Saturday, September 30, 2006

TPRC: Return of the commentators, and Q&A

Faulhaber: The tone of these remarks is different from the book. The book says the whole world is changing, it’s all new. (Note: Though I believe in multiple readings, I think I read the book that Benkler thought he wrote, which is perfectly consistent with his remarks.) Faulhaber agrees with Benkler’s criticisms of copyright, so he plans to tear out the front page of the book and republish it under his own name.

Sohn: Of course that’s not what Benkler said. Rather, he argues that the history of large companies using copyright has resulted in less production, not more. He said nothing about stealing.

There are plenty of places where accreditation and relevant information is found. The difference is whether it’s user-driven. YouTube kicked up the net neutrality debate by widely distributing the Stevens “the internet is a series of tubes” speech (and remixes); it has possibly affected George Allen’s political future by popularizing his “macaca” remarks. Even if there are plenty of trivial videos there, it’s already making a difference.

Benkler understates the extent to which entrenched industries use regulation to stifle competition out of desperation.

Noam: (1) Benkler sounded much more reasonable in the presentation. User-generated content is important, but it’s only one of many ways, whereas the book seems to say it’s taking over the world. (Here I started to wonder about the shift to “user-generated content” from “peer production.” Isn’t CNN a “user” of information? What ideologies are assumed in this terminology? Benkler also made the point later that “user-generated content” is a subset of peer production, though I’d probably say rather that there’s a Venn diagram overlap between them.)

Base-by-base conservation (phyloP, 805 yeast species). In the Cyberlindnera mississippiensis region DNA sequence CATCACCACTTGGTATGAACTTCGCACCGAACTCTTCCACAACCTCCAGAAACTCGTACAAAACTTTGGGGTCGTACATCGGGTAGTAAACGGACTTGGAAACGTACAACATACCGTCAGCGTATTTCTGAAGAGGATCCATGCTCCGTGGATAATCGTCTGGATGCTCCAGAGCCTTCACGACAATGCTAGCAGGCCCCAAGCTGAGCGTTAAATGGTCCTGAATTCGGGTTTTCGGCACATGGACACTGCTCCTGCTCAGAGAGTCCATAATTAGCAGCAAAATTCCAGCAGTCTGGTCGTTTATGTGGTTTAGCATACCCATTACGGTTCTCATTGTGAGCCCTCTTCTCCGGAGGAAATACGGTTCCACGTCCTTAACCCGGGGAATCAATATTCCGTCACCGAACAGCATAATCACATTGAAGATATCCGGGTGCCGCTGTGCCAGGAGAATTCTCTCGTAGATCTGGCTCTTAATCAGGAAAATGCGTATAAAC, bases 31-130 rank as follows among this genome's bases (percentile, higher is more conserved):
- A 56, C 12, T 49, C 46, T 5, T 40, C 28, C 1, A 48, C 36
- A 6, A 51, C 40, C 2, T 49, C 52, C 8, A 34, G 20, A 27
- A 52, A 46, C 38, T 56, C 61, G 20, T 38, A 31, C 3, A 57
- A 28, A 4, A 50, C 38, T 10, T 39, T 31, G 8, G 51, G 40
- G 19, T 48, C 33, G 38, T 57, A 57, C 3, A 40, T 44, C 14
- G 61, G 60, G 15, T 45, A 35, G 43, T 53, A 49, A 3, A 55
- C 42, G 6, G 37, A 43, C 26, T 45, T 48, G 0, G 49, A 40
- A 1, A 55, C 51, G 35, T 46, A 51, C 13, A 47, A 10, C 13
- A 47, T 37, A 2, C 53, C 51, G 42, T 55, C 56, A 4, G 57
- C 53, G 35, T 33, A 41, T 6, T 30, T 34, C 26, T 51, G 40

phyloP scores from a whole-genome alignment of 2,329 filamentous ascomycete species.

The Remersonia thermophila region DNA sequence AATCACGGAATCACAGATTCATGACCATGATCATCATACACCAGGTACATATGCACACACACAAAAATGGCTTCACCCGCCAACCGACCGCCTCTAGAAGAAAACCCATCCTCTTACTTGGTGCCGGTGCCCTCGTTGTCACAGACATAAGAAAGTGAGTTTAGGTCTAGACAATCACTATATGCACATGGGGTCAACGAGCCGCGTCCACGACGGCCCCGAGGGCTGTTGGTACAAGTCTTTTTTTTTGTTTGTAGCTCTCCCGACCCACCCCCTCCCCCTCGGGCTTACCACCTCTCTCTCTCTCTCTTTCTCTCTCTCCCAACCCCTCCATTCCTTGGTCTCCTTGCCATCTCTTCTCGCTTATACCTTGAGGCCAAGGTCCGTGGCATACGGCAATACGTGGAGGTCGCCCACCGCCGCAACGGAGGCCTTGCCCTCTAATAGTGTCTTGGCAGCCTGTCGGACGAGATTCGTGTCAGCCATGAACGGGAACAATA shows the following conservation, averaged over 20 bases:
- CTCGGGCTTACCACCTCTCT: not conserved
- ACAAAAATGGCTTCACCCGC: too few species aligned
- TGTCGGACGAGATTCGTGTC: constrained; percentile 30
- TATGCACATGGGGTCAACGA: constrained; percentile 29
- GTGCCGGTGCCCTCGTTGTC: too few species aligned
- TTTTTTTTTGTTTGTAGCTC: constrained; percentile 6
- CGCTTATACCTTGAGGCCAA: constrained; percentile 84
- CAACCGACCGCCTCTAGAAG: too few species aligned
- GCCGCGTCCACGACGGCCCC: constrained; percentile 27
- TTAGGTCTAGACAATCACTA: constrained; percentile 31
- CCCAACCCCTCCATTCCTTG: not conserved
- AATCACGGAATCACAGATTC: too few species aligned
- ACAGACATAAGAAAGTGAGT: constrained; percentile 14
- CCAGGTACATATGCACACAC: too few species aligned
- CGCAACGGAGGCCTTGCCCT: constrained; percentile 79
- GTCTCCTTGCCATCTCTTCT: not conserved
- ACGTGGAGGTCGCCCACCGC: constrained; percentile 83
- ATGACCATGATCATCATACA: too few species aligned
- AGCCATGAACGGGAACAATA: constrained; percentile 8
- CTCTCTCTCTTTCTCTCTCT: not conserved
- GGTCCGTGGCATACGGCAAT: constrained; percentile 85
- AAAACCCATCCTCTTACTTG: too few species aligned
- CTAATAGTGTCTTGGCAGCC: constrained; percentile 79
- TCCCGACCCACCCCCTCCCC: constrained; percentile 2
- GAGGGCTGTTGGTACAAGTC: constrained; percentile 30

(2) We should discuss the negatives of networks. Diebold is a great story of unsuppressability, but there are other examples. (Like unsuppressable dissemination of major label music, maybe.) The effects of populism on politics may not be good.

Cohen: One important question is about the interplay between mass commercial culture and what people do with it. Lots of smart people at AOL, Disney et al. realize that mass culture depends on pop culture. They are not so much interested in stomping out participation as in conditioning it on staying within certain channels (venue, good taste, etc., as with the new Warner deal with YouTube that lets Warner remove fan videos instead of sharing revenue from them). Current stakeholders hope to use the internet to intensify and exploit our fascination with television – that’s one vision of interdependence, in which popular desires are coopted and channeled.

But lipsynching on YouTube is the kind of thing 12-year-old girls have always done. Cohen’s aim: The terms of your interaction with pop culture will not be completely framed for you by someone else. We need to research those terms and how they’re changing.

Weiser: Benkler challenges us to take peer production seriously on its own terms rather than assuming that it has to stack up against television (which it can, in some cases).

David Waterman, Indiana: Established media dominate through marketing and distribution, allowing them to raise funds and produce quality materials. Can we see peer production as a talent selection mechanism? It encourages more people to experiment, producing job interviews for the mainstream media, improving the established players.